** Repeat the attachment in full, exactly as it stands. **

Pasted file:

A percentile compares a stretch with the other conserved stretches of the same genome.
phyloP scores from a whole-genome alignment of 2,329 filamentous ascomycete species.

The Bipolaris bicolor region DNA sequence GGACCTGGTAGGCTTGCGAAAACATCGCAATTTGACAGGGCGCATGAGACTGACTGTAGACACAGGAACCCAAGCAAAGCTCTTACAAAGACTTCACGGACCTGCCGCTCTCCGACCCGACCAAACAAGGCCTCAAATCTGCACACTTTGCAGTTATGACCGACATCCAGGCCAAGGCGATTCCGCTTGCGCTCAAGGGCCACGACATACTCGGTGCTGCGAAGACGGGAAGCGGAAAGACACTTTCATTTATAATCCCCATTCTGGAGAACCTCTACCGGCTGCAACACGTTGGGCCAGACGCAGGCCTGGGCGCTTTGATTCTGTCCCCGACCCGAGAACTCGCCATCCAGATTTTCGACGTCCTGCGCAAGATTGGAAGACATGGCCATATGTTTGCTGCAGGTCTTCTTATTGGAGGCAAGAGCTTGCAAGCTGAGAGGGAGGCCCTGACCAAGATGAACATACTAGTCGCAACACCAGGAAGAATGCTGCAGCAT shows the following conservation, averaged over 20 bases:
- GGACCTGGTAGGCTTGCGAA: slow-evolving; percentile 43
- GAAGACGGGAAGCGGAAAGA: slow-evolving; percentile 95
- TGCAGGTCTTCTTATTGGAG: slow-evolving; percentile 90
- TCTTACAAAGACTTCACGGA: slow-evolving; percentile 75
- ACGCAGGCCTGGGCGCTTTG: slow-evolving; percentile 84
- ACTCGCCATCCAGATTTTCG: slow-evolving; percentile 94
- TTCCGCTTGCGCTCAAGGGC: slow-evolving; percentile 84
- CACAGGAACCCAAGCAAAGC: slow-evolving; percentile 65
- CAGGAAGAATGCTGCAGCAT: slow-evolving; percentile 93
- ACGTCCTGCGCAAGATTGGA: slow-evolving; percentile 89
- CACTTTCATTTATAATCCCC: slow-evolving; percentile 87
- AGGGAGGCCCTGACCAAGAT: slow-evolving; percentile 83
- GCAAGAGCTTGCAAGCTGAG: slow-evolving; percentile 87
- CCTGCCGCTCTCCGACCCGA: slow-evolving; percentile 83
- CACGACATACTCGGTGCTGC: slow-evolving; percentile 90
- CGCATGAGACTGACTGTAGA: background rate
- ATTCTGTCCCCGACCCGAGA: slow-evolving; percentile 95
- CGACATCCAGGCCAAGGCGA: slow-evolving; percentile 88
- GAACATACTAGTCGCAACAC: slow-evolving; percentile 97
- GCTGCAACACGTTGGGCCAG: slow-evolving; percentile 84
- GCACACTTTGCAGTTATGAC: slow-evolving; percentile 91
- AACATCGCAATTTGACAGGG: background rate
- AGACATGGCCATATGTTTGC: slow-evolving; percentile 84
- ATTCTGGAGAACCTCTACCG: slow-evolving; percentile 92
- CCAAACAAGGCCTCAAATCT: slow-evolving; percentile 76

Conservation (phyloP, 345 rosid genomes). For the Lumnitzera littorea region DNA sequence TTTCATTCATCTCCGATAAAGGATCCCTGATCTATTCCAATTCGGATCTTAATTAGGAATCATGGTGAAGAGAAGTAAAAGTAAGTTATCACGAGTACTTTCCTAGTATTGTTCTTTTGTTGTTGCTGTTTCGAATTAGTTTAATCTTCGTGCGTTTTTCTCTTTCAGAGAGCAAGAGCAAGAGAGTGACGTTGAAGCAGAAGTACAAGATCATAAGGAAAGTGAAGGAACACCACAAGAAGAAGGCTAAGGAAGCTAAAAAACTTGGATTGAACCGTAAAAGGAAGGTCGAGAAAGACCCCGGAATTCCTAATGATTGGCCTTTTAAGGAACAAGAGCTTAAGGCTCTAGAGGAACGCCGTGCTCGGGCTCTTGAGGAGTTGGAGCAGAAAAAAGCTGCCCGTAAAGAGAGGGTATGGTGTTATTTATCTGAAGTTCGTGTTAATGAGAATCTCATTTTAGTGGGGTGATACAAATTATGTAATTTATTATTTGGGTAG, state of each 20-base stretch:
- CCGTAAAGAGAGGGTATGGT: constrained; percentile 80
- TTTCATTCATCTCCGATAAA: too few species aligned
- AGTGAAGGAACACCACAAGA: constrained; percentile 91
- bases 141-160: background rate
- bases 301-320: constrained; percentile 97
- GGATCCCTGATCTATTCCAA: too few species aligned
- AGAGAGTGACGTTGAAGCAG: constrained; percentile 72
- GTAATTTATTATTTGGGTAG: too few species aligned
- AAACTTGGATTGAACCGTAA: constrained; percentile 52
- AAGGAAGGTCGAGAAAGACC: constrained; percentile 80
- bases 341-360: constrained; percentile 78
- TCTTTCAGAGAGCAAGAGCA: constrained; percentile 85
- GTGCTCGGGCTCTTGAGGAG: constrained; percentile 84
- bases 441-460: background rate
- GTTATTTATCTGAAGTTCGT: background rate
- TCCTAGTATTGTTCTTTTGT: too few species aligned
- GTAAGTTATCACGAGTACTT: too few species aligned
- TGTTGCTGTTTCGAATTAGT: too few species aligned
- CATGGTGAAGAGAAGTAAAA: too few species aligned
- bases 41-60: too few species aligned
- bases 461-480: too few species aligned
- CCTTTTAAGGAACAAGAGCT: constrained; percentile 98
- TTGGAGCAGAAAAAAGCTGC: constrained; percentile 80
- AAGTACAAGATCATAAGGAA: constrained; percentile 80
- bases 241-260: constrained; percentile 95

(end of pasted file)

A percentile compares a stretch with the other conserved stretches of the same genome.
phyloP scores from a whole-genome alignment of 2,329 filamentous ascomycete species.

The Bipolaris bicolor region DNA sequence GGACCTGGTAGGCTTGCGAAAACATCGCAATTTGACAGGGCGCATGAGACTGACTGTAGACACAGGAACCCAAGCAAAGCTCTTACAAAGACTTCACGGACCTGCCGCTCTCCGACCCGACCAAACAAGGCCTCAAATCTGCACACTTTGCAGTTATGACCGACATCCAGGCCAAGGCGATTCCGCTTGCGCTCAAGGGCCACGACATACTCGGTGCTGCGAAGACGGGAAGCGGAAAGACACTTTCATTTATAATCCCCATTCTGGAGAACCTCTACCGGCTGCAACACGTTGGGCCAGACGCAGGCCTGGGCGCTTTGATTCTGTCCCCGACCCGAGAACTCGCCATCCAGATTTTCGACGTCCTGCGCAAGATTGGAAGACATGGCCATATGTTTGCTGCAGGTCTTCTTATTGGAGGCAAGAGCTTGCAAGCTGAGAGGGAGGCCCTGACCAAGATGAACATACTAGTCGCAACACCAGGAAGAATGCTGCAGCAT shows the following conservation, averaged over 20 bases:
- GGACCTGGTAGGCTTGCGAA: slow-evolving; percentile 43
- GAAGACGGGAAGCGGAAAGA: slow-evolving; percentile 95
- TGCAGGTCTTCTTATTGGAG: slow-evolving; percentile 90
- TCTTACAAAGACTTCACGGA: slow-evolving; percentile 75
- ACGCAGGCCTGGGCGCTTTG: slow-evolving; percentile 84
- ACTCGCCATCCAGATTTTCG: slow-evolving; percentile 94
- TTCCGCTTGCGCTCAAGGGC: slow-evolving; percentile 84
- CACAGGAACCCAAGCAAAGC: slow-evolving; percentile 65
- CAGGAAGAATGCTGCAGCAT: slow-evolving; percentile 93
- ACGTCCTGCGCAAGATTGGA: slow-evolving; percentile 89
- CACTTTCATTTATAATCCCC: slow-evolving; percentile 87
- AGGGAGGCCCTGACCAAGAT: slow-evolving; percentile 83
- GCAAGAGCTTGCAAGCTGAG: slow-evolving; percentile 87
- CCTGCCGCTCTCCGACCCGA: slow-evolving; percentile 83
- CACGACATACTCGGTGCTGC: slow-evolving; percentile 90
- CGCATGAGACTGACTGTAGA: background rate
- ATTCTGTCCCCGACCCGAGA: slow-evolving; percentile 95
- CGACATCCAGGCCAAGGCGA: slow-evolving; percentile 88
- GAACATACTAGTCGCAACAC: slow-evolving; percentile 97
- GCTGCAACACGTTGGGCCAG: slow-evolving; percentile 84
- GCACACTTTGCAGTTATGAC: slow-evolving; percentile 91
- AACATCGCAATTTGACAGGG: background rate
- AGACATGGCCATATGTTTGC: slow-evolving; percentile 84
- ATTCTGGAGAACCTCTACCG: slow-evolving; percentile 92
- CCAAACAAGGCCTCAAATCT: slow-evolving; percentile 76

Conservation (phyloP, 345 rosid genomes). For the Lumnitzera littorea region DNA sequence TTTCATTCATCTCCGATAAAGGATCCCTGATCTATTCCAATTCGGATCTTAATTAGGAATCATGGTGAAGAGAAGTAAAAGTAAGTTATCACGAGTACTTTCCTAGTATTGTTCTTTTGTTGTTGCTGTTTCGAATTAGTTTAATCTTCGTGCGTTTTTCTCTTTCAGAGAGCAAGAGCAAGAGAGTGACGTTGAAGCAGAAGTACAAGATCATAAGGAAAGTGAAGGAACACCACAAGAAGAAGGCTAAGGAAGCTAAAAAACTTGGATTGAACCGTAAAAGGAAGGTCGAGAAAGACCCCGGAATTCCTAATGATTGGCCTTTTAAGGAACAAGAGCTTAAGGCTCTAGAGGAACGCCGTGCTCGGGCTCTTGAGGAGTTGGAGCAGAAAAAAGCTGCCCGTAAAGAGAGGGTATGGTGTTATTTATCTGAAGTTCGTGTTAATGAGAATCTCATTTTAGTGGGGTGATACAAATTATGTAATTTATTATTTGGGTAG, state of each 20-base stretch:
- CCGTAAAGAGAGGGTATGGT: constrained; percentile 80
- TTTCATTCATCTCCGATAAA: too few species aligned
- AGTGAAGGAACACCACAAGA: constrained; percentile 91
- bases 141-160: background rate
- bases 301-320: constrained; percentile 97
- GGATCCCTGATCTATTCCAA: too few species aligned
- AGAGAGTGACGTTGAAGCAG: constrained; percentile 72
- GTAATTTATTATTTGGGTAG: too few species aligned
- AAACTTGGATTGAACCGTAA: constrained; percentile 52
- AAGGAAGGTCGAGAAAGACC: constrained; percentile 80
- bases 341-360: constrained; percentile 78
- TCTTTCAGAGAGCAAGAGCA: constrained; percentile 85
- GTGCTCGGGCTCTTGAGGAG: constrained; percentile 84
- bases 441-460: background rate
- GTTATTTATCTGAAGTTCGT: background rate
- TCCTAGTATTGTTCTTTTGT: too few species aligned
- GTAAGTTATCACGAGTACTT: too few species aligned
- TGTTGCTGTTTCGAATTAGT: too few species aligned
- CATGGTGAAGAGAAGTAAAA: too few species aligned
- bases 41-60: too few species aligned
- bases 461-480: too few species aligned
- CCTTTTAAGGAACAAGAGCT: constrained; percentile 98
- TTGGAGCAGAAAAAAGCTGC: constrained; percentile 80
- AAGTACAAGATCATAAGGAA: constrained; percentile 80
- bases 241-260: constrained; percentile 95